alexa Iron Deficiency and Anaemia in Pregnant Women in Malays
ISSN: 2376-127X

Journal of Pregnancy and Child Health
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Review Article

Iron Deficiency and Anaemia in Pregnant Women in Malaysia – Still a Significant and Challenging Health Problem

Nils Milman*
Departments of Clinical Biochemistry and Obstetrics, Naestved Hospital, University of Copenhagen, Naestved, Denmark
Corresponding Author : Nils Milman
Lindevangen 87B DK-2830 Denmark
Tel: +45 20103577
Fax: +45 32719401
E-mail: [email protected]
Received April 08, 2014; Accepted May 22, 2015; Published May 27, 2015
Citation: Milman N (2015) Iron Deficiency and Anaemia in Pregnant Women in Malaysia – Still a Significant and Challenging Health Problem. J Preg Child Health 2:168. doi: 10.4172/2376-127X.1000168
Copyright: © 2015 Milman N, et al. This is an open-access article distributed under the terms of the Creative Commons Attribution License, which permits unrestricted use, distribution, and reproduction in any medium, provided the original author and source are credited.
 

Abstract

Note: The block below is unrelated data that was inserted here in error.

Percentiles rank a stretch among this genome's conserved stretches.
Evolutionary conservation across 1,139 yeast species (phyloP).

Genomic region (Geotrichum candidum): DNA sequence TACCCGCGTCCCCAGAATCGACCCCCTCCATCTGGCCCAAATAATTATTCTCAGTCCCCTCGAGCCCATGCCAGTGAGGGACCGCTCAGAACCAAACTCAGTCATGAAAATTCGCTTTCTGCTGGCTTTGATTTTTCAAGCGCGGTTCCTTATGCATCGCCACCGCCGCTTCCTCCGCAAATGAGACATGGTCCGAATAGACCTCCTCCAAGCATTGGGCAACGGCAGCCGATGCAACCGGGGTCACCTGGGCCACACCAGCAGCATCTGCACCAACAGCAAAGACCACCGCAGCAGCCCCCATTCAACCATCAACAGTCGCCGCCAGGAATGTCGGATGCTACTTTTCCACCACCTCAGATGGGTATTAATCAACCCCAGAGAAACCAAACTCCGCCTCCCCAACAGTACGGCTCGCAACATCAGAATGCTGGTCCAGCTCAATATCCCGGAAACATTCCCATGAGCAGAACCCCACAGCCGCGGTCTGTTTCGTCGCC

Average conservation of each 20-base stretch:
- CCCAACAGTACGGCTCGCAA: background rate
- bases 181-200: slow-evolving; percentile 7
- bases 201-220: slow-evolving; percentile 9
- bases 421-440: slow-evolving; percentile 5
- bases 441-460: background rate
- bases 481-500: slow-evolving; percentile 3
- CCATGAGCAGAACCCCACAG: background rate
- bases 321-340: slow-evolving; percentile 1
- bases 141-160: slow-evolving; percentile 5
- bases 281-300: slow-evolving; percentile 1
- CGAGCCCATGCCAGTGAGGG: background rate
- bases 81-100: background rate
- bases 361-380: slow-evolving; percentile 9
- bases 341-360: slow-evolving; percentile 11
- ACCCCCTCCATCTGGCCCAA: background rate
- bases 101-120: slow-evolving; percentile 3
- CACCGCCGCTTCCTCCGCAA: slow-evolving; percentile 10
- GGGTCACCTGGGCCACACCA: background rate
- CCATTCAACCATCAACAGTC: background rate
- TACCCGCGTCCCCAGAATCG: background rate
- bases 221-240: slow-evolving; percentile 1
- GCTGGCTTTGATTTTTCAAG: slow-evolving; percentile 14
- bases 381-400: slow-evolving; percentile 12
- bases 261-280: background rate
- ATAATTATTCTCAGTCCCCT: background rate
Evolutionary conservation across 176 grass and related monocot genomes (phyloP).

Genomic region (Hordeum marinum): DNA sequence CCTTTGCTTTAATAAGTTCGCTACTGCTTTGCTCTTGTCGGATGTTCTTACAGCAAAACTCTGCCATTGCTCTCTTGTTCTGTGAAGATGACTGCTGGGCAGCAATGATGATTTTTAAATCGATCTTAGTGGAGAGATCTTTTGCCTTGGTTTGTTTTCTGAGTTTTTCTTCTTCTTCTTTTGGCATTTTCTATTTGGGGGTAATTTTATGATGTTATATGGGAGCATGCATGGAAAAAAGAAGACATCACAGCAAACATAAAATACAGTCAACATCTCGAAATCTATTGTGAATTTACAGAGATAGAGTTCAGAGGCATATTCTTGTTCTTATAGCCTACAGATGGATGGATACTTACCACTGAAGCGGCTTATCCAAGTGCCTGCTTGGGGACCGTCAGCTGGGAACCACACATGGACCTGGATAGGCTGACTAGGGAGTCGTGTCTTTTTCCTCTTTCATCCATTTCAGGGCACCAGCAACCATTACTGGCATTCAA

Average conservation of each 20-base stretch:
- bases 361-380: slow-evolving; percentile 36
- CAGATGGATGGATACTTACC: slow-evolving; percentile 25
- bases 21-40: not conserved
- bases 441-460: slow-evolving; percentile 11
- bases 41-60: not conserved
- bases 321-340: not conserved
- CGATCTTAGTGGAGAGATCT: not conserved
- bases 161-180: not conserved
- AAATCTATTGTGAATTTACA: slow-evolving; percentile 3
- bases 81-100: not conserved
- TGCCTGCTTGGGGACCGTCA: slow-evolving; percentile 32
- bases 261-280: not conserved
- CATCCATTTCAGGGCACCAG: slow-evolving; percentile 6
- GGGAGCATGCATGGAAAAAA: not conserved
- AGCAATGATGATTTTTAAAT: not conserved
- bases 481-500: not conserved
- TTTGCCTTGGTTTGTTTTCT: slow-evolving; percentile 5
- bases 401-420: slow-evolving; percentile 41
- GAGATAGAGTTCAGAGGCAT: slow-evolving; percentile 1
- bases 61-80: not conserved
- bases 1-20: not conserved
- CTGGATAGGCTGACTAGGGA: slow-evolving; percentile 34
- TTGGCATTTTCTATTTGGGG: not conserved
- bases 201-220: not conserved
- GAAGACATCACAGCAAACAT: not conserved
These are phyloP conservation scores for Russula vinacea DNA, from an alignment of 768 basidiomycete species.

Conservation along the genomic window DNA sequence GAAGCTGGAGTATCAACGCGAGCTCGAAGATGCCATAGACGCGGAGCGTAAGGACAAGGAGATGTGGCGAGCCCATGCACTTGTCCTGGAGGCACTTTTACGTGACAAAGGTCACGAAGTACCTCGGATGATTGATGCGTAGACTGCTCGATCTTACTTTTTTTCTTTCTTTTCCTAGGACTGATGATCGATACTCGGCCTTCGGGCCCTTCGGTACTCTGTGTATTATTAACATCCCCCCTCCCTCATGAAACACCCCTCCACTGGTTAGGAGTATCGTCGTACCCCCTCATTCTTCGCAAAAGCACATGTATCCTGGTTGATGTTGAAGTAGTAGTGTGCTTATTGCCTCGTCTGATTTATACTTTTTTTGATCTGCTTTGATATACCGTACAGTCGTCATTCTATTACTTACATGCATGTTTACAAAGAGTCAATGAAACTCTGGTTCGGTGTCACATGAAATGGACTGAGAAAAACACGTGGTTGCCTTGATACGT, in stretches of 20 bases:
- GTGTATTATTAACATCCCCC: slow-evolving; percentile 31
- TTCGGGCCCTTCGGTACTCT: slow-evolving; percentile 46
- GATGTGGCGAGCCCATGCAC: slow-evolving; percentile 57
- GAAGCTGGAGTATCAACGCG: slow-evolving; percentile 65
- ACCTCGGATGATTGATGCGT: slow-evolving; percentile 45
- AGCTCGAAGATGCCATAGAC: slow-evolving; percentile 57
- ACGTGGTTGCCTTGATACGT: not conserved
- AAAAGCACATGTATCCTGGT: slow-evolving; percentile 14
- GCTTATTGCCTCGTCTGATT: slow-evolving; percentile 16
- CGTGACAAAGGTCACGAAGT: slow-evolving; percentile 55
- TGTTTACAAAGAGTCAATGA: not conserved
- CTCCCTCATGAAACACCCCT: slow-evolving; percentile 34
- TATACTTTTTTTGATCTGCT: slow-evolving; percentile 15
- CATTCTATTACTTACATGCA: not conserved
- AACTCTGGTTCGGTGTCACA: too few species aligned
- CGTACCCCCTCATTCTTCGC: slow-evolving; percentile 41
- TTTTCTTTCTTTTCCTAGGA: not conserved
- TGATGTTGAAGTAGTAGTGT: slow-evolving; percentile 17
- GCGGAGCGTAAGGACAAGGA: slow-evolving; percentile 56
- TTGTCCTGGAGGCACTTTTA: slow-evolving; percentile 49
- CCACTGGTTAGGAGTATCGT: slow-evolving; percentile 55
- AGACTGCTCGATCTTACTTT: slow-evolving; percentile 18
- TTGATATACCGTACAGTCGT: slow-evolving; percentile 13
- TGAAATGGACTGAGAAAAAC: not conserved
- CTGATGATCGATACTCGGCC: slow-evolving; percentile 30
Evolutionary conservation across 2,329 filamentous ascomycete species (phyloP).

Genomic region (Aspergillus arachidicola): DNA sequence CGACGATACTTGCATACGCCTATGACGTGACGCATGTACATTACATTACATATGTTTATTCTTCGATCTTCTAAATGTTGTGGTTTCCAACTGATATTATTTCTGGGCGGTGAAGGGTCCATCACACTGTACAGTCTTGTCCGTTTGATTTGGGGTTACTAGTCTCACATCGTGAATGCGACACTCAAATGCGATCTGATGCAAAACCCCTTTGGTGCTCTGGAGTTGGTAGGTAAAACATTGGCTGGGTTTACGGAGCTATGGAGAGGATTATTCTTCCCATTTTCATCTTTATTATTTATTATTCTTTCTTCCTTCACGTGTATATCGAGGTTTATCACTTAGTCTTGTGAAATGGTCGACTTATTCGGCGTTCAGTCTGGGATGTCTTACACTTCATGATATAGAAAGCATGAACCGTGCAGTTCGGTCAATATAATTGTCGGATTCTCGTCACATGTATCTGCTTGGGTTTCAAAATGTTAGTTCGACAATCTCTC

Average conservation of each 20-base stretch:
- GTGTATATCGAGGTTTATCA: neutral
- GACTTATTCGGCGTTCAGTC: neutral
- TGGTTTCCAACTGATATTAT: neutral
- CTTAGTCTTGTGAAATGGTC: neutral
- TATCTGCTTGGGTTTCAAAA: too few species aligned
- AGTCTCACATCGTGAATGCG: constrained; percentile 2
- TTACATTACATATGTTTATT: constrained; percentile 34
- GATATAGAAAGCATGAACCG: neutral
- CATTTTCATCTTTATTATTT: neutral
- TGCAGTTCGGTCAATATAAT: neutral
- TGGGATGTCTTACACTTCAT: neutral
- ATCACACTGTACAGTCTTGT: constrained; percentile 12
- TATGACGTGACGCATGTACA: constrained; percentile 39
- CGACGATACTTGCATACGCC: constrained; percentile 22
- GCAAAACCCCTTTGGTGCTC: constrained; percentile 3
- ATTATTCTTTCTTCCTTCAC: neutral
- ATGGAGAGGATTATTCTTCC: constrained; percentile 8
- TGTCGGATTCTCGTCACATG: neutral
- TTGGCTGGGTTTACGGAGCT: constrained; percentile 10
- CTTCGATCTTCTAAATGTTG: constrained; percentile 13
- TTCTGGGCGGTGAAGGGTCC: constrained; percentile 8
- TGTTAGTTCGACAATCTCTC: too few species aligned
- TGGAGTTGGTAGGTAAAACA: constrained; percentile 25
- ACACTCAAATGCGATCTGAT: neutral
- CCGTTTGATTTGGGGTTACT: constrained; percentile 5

Background: Iron deficiency (ID) is the most frequent cause of anaemia (IDA) in women of reproductive age and pregnant women. Recommended cut-off value for anaemia in women of reproductive age is haemoglobin (Hb) <12.0 g/dL and in pregnancy Hb <11.0 g/dL. Serum ferritin <15-20 μg/L is consistent with ID; Hb below cut-off values and ferritin <12-15 μg/L is consistent with IDA. Methods: Literature survey on publications and guidelines on the frequency of ID and IDA in Malaysia compared with Western countries. Results: Prevalence of anaemia in women of reproductive age is ~30% and in pregnant women ~40%. With advancing pregnancy the frequency of anaemia increases, due to deficiency of iron and hematinic vitamins (folate, vitamin B12). Iron demands in pregnancy cannot be fulfilled by dietary iron intake but require oral iron supplementation. If the mother has IDA, the newborn has a high risk of ID and IDA. ID and IDA have multiple negative effects in both infants and adults. Oral iron prophylaxis should start at 10-12 weeks gestation. Among pregnant women in Malaysia 80-90%, have low iron status and 38-42% develop anaemia. Consequently, the prophylactic oral iron dose should be 100 mg ferrous iron/day. IDA is treated with oral ferrous iron 180-200 mg/day and Hb should be checked after 2-3 weeks. If there is no increase in Hb, due to poor compliance and/or impaired iron absorption, or the anaemia is severe (Hb <8.0 g/dL) treatment with intravenous iron is indicated. Conclusions: In Malaysia, anaemia in pregnant women still constitute a major and challenging health problem. We are aware of the causes for anaemia and we know the solutions, so efforts should focus on better implementation of early oral iron and vitamin prophylaxis, early diagnosis of anaemia, and on increasing the low compliance of the women to the prophylaxis programs.

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